I say this as someone who has both driven and cycled through that intersection many times. What I’ve noticed when driving is that if I’m heading west on Rachel and I want to turn right (North) on St. Laurent – which involves crossing the bike path while the cyclists also have a green light – it is really hard to keep track of, and to see, everything that’s happening.

Picture it from the driver’s perspective: the light is green and you’re allowed to make that right turn. When you look ahead, you see cyclists coming towards you, so you wait for a break. You get the break and you look behind you too see if anyone’s coming from the other direction. But the line of parked cars between you and the bike path make it really hard to see if anyone’s coming, so you move slowly. In the meantime, the gap from the first direction is closing. Add to this the jaywalkers who see that you’re not gunning it so they just walk in front of your car. There you are with four different things to watch out for, and your window of opportunity is closing quickly because the green light (for turning) lasts less than a minute.

Yes, it’s tricky. Unfortunately, in this town of impatient drivers and easily frayed nerves, that also means it is dangerous, as a lot of drivers will just gun it around the corner as soon as it looks like they might have a break. Crunch! In that argument, it’s the cyclist who always loses.

Just to be clear; I’m not defending drivers who act like that. I’m just pointing out the reality that it is a difficult intersection for drivers to get through safely without an inordinate amount of patience. And we all know that Montreal drivers are inordinately impatient.

So be warned, and be extra vigilant if you’re cycling through that intersection. It doesn’t matter who is at fault if you get hit; all that matters is that you will be the one going to the hospital (or the morgue).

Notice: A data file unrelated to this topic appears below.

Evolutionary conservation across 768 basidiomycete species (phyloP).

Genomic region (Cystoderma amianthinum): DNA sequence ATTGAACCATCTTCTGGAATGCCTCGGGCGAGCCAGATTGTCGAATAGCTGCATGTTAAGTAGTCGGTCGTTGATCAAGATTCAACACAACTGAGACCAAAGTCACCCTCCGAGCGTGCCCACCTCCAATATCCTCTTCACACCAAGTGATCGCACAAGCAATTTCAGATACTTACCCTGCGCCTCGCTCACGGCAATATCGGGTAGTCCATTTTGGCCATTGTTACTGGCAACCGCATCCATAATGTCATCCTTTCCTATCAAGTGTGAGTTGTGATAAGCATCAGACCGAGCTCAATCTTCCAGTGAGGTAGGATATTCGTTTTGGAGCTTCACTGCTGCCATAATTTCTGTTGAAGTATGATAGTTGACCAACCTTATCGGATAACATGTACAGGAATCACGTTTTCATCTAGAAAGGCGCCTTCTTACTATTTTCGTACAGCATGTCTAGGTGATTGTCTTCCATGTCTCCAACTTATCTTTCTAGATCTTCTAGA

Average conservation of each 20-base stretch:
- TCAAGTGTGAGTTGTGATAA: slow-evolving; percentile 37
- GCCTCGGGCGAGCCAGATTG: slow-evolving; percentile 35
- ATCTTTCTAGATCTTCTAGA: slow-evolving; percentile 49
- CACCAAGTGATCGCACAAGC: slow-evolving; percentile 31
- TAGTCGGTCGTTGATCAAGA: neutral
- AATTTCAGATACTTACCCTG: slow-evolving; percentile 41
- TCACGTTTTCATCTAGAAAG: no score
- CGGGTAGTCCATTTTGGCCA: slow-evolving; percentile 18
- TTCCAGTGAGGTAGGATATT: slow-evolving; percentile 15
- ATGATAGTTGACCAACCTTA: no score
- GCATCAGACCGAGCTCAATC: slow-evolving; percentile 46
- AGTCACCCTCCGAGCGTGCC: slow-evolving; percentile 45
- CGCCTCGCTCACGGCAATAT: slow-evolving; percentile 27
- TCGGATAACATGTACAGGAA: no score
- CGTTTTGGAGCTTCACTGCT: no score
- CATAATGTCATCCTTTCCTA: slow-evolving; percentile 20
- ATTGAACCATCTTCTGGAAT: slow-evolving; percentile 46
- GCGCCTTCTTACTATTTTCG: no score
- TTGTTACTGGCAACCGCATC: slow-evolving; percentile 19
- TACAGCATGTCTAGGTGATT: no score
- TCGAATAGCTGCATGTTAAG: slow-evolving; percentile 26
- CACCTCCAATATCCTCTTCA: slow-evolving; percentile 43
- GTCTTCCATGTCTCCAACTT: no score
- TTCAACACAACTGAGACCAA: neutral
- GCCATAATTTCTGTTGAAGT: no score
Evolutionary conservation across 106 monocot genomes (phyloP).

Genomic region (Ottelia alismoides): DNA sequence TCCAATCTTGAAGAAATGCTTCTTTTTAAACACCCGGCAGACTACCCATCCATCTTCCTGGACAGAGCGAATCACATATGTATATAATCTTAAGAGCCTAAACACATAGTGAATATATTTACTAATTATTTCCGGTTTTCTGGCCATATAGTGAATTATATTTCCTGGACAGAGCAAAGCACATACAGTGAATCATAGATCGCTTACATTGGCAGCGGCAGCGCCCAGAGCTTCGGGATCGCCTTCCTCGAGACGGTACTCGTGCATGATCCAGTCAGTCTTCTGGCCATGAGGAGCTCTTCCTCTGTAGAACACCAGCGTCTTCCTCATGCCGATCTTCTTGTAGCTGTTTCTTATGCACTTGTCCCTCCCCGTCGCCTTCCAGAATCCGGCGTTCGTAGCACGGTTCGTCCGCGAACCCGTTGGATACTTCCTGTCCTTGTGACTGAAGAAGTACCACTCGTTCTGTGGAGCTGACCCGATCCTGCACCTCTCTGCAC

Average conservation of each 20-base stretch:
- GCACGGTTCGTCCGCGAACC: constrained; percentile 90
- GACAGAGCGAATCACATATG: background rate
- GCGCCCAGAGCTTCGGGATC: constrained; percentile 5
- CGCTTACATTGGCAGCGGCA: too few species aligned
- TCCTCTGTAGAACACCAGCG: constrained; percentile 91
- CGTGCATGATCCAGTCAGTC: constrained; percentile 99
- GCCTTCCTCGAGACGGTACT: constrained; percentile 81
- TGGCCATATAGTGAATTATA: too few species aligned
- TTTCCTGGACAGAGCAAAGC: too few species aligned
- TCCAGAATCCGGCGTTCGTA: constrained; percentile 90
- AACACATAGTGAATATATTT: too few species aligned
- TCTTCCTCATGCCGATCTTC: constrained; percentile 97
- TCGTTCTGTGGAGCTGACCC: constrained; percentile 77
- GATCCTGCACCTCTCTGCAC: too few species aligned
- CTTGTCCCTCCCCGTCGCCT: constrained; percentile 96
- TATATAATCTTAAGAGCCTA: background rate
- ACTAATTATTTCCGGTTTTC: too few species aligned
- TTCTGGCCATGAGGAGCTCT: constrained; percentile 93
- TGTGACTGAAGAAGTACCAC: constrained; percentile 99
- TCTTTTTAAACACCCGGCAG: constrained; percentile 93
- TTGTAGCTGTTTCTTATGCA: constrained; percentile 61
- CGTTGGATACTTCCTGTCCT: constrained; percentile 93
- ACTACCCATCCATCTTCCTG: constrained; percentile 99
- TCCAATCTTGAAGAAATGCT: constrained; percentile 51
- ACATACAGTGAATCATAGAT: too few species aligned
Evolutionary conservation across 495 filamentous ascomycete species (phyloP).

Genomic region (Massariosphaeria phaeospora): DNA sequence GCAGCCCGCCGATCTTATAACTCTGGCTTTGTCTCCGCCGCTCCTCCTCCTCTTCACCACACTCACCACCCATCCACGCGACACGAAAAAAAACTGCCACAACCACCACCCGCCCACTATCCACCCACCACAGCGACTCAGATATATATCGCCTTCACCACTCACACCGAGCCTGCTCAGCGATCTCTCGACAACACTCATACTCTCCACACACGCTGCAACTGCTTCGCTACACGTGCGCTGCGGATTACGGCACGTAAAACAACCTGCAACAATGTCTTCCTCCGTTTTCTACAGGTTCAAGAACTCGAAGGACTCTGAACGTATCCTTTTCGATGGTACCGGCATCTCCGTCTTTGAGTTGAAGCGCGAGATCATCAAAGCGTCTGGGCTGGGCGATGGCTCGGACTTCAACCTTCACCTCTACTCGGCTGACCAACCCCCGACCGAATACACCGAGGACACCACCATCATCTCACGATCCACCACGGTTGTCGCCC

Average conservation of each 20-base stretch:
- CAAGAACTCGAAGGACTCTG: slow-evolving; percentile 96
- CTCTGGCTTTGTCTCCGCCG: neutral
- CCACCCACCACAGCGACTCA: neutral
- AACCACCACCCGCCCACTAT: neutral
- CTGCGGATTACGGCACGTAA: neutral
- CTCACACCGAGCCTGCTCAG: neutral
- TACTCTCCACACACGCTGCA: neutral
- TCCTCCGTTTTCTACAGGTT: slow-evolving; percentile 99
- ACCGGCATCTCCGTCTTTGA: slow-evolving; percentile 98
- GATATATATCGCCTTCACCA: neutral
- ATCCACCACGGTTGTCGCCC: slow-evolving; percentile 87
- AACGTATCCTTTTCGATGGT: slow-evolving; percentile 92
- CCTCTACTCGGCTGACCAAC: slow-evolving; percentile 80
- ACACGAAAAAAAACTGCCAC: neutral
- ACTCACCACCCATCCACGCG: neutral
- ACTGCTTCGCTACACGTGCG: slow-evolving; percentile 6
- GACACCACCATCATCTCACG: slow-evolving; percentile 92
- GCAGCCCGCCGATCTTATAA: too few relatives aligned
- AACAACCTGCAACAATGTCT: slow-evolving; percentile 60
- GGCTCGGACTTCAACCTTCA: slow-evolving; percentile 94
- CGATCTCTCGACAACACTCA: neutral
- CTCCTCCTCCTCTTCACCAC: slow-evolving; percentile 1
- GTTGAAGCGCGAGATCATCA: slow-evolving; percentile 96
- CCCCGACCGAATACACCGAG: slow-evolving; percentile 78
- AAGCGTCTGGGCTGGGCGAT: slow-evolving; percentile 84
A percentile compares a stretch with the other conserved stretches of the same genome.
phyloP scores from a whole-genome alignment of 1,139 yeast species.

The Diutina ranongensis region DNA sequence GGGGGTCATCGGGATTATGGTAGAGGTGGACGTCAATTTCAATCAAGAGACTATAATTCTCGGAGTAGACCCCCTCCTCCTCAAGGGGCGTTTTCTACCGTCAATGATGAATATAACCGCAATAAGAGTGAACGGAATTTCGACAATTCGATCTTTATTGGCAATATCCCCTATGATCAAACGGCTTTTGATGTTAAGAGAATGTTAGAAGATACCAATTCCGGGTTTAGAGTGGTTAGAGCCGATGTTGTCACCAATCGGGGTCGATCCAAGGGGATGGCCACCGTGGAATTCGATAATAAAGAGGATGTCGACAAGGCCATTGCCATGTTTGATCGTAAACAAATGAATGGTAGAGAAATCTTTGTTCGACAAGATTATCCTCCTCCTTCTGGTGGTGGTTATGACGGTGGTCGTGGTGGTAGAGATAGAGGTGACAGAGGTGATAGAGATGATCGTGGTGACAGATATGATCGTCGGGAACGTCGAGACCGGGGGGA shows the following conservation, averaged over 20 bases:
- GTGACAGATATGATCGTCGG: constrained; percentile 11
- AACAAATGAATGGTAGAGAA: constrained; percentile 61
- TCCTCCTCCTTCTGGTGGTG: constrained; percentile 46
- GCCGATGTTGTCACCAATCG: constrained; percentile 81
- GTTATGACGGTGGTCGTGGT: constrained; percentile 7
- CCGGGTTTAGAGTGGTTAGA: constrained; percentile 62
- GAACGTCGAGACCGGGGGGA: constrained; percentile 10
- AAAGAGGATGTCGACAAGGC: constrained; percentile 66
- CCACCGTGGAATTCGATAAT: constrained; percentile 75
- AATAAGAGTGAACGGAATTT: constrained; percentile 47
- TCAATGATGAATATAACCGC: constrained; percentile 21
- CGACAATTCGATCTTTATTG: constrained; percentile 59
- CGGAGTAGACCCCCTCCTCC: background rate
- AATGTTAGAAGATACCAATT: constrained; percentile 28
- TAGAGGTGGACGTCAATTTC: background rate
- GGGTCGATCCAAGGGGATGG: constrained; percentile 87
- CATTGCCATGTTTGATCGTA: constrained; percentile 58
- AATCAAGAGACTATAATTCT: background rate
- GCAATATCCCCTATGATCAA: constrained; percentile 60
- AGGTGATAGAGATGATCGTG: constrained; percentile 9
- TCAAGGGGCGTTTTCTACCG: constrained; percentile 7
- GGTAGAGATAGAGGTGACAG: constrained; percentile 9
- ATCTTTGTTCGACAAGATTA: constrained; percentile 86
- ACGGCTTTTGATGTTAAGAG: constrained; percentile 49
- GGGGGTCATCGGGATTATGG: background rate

Add to the mix a row of parked cars over the driver’s right shoulder blocking the view of west-bound cyclists (no cars were parked there when this satellite image was taken).

Computer junk recycling

This Public Service Announcement (PSA) is brought to you by the Blork Blog. No purchase necessary.

Over the years I’ve accumulated a lot of computer and electronics junk. I’ve got a couple of near-dead laptops, an old cell phone, a Palm PDA, couple of printers, and a scattering of barely recognizeable parts. But what to do with them?

Computation is a Toronto-based computer recycler with satelite operations in Quebec. They’re holding a special event this week (April 16-22) to coincide with Earth Day. They’re inviting people who are looking for an “environmentally sensitive and privacy ensured method to dispose of [their] unwanted computer equipment” to drop it off at their facilities in Toronto and Montreal.

The address in Toronto is 2444 Bloor St. West, and in Montreal it’s 7080 rue Alexandra, (near the corner of Jean-Talon and St. Laurent).

If you have junk to get rid of, this is your chance. They take your stuff for free, and either re-use the components or dispose of them in a certified environmentally manner. They also have privacy assurace, which I take to mean they completely wipe any hard drives before disposal or re-use.

Here’s the press release for the recycling event that lasts until Sunday. Here’s a list of the stuff they take, along with some blurbs about their various certifications.